Director: Jerren Lauder
Writer: Jason Goldberg, Jesse Federman, Jerren Lauder, Julie Auerbach
Producer: Dallin Cerva, Jason Scott Goldberg, Gary Auerbach
Stars: Ryan Francis, Morgan Alexandria, Bryce D. Fernelius, Michael Flynn, Brynne Hurlbutt, Garrett McClellan, Avery Pizutto
Three reformed convicts accept an overnight job packing up a mansion where they uncover shocking secrets connected to monstrous Nazi experiments.
I¡¯m often not completely sure what to expect from some of Shudder¡¯s original features. As a viewer who enjoys being surprised, I relish that dice roll. The streaming service¡¯s wide-ranging lineup carries everything from witchy European suspense and macabre Asian haunters to kooky horror-comedies and gritty grindhouse gore. Whatever your eerie entertainment needs are, Shudder has a movie to match that mood, provided you place the right bet.
As a reviewer though, Shudder¡¯s eclectic selection can pose a conundrum. Sometimes it¡¯s tough to tell what movie might be the next popular hit like ¡°Host¡± (review here) or something socially relevant such as ¡°Lucky¡± (review here), and what will be widely ignored as another marginal period piece like ¡°A Nightmare Wakes¡± (review here) or quickly forgotten slasher such as ¡°The Marshes.¡± More to my point, I want to know if I¡¯m writing a relevant review people will want to read now and in the future, or wasting my time on a bomb-of-the-week that will die within 24 hours of posting.
¡°Stay Out of the Attic¡± was a tricky one to pull the trigger on. The film¡¯s full title is ¡°Stay Out of the F**king Attic.¡± The only photo on its IMDb page was a poor poster using a plain font for text and blurry blobs for art. With a name like that and a hacky image straight out of Microsoft Paint to boot, I assumed I was dealing with a backyard B-movie with more hokey humor than hardcore horror.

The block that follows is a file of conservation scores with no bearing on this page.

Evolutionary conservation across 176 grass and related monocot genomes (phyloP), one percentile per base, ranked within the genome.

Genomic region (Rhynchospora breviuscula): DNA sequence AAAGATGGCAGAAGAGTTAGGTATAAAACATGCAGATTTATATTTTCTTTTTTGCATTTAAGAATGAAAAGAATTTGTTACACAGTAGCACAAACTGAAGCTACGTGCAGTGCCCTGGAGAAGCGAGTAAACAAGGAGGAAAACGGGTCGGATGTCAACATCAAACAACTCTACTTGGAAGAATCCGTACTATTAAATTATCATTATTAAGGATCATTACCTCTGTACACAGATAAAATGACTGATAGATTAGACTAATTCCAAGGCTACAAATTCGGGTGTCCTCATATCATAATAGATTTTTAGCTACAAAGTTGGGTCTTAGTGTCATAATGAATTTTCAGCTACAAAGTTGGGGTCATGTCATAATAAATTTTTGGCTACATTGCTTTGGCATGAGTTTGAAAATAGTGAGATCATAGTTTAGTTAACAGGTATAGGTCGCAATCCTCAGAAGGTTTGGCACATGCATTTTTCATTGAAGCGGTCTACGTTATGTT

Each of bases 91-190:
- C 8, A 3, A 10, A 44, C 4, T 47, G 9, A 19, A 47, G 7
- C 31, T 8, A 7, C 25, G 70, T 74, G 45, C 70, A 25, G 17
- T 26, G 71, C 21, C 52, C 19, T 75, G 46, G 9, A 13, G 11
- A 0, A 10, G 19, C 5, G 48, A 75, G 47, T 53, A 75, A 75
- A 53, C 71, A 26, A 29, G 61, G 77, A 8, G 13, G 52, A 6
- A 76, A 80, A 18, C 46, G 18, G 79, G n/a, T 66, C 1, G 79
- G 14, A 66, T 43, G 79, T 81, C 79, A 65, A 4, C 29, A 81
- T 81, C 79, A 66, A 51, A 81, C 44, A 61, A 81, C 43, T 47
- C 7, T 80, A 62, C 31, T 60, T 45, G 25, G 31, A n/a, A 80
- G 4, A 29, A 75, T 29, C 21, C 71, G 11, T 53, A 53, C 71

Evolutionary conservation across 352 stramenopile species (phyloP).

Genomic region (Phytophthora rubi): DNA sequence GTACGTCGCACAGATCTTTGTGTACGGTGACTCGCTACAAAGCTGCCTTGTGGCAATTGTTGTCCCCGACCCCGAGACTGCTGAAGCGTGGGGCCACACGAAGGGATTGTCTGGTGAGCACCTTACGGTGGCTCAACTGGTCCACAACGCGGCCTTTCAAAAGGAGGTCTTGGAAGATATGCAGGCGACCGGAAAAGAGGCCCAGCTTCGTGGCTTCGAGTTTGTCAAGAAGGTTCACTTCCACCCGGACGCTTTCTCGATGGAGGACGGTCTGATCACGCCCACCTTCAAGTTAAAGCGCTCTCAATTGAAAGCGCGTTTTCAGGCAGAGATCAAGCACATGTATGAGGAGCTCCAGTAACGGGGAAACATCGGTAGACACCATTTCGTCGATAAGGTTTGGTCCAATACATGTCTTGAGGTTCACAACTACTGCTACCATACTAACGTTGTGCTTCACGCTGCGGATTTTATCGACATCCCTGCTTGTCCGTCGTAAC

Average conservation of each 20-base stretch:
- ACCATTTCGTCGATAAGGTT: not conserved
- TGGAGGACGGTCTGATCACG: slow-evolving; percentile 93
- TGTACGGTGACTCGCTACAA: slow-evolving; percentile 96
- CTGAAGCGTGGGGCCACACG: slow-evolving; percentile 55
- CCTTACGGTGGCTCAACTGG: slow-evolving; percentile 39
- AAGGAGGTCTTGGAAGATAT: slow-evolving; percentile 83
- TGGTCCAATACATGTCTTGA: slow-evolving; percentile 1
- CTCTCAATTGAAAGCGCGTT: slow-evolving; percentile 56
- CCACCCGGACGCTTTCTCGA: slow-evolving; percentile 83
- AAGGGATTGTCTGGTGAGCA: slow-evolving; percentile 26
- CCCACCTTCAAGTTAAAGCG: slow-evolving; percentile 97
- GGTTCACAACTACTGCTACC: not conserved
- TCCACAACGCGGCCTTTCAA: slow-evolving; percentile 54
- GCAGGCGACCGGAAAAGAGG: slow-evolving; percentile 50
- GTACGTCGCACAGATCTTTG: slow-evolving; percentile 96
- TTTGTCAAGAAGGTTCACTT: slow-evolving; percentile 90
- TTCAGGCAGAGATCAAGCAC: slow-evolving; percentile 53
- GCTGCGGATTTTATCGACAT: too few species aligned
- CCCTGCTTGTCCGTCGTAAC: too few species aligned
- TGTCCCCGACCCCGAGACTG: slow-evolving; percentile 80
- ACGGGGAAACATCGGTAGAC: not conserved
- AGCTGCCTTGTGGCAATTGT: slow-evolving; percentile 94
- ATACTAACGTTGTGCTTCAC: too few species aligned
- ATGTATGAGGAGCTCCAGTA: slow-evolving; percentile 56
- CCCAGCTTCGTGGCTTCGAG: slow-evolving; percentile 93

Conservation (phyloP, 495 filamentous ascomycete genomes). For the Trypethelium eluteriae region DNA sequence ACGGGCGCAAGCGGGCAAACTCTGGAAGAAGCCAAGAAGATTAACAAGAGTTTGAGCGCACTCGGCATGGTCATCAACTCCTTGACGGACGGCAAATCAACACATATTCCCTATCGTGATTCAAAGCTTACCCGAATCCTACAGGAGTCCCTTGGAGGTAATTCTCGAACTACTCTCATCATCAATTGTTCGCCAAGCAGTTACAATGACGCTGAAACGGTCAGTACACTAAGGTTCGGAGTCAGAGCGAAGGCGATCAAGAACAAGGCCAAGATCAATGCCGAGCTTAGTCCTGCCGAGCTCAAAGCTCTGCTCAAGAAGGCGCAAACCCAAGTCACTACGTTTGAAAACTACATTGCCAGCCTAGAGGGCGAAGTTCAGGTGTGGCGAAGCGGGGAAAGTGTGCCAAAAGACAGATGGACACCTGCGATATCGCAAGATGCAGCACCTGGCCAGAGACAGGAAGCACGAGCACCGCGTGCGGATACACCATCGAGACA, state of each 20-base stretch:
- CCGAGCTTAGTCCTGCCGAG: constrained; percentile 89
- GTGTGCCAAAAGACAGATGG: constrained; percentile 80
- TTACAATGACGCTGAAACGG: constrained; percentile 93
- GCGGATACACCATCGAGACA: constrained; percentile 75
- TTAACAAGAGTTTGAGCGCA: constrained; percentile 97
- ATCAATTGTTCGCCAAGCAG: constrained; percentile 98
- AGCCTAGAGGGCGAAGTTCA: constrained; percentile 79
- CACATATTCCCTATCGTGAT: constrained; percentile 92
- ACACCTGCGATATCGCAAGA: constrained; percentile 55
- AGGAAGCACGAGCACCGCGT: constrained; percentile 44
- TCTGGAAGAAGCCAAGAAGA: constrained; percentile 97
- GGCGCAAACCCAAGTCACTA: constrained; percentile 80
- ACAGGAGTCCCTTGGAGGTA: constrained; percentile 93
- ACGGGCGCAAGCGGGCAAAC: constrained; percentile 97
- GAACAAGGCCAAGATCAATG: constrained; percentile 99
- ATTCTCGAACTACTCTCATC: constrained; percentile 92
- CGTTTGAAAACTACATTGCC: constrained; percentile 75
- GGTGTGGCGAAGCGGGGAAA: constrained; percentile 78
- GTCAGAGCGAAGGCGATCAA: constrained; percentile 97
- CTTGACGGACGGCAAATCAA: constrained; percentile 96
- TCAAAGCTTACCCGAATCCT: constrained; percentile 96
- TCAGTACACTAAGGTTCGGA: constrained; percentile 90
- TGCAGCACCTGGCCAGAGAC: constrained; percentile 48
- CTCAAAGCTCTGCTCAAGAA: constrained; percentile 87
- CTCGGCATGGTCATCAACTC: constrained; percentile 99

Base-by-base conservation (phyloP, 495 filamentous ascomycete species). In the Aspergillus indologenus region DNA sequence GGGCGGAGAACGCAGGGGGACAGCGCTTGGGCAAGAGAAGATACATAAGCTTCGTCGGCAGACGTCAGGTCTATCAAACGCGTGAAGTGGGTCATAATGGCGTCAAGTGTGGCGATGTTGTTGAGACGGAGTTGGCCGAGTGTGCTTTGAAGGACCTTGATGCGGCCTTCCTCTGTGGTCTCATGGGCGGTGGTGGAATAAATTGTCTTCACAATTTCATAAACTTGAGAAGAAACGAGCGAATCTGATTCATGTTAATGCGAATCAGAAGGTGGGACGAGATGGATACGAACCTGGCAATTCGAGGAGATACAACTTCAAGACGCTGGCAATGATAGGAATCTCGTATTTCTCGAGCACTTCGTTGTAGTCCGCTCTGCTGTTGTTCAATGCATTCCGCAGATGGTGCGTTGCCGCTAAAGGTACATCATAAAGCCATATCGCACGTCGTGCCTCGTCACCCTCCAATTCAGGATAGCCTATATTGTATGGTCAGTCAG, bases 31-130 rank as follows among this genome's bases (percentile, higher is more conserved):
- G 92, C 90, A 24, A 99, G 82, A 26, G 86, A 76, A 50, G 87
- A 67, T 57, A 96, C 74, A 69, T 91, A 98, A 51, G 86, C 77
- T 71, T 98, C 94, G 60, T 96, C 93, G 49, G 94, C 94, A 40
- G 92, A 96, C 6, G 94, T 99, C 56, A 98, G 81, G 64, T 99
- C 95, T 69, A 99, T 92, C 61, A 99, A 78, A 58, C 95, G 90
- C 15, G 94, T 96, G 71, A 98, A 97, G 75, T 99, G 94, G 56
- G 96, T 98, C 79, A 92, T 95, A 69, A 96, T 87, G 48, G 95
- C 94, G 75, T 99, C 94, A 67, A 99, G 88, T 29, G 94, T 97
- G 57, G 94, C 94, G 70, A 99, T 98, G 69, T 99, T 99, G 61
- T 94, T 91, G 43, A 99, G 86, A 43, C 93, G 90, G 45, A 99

The trailer told a different story. It sold ¡°Stay Out of the Attic¡± as a straightforward frightener. None of the faces were familiar. Production quality looked lo-fi. The trailer could have included an Uncork¡¯d Entertainment logo and I would have thought, ¡°Yeah, that seems right,¡± while closing the window before the clip even completed.
Except Shudder¡¯s programmers usually acquire reliable festival films. That or they seek out international titles from notable new filmmakers and fan-favorite genre talent. Unless Shudder was hamstrung by a package deal that requires taking on definite duds, it didn¡¯t seem like them to sop up a throwaway thriller that would otherwise drown in DTV waters alongside ¡°Amityville Vibrator,¡± no matter how ¡°not great¡± the trailer looked. With the promise of Nazi-made mutants tearing around a haunted house, I figured ¡°Stay Out of the Attic¡± could only surprise me with throwback midnight movie weirdness since my expectations were already set so low. I decided to just give the flick a shot.
Schillinger, no doubt named to evoke J.K. Simmons on HBO¡¯s ¡°Oz,¡± used to be a white supremacist. Now he runs a small moving company that helps other reformed ex-cons. Carlos isn¡¯t happy to see the Aryan tattoos hidden under Schillinger¡¯s sleeves. But Imani vouches for their employer, because who else is eager to hire two felons in this day and age?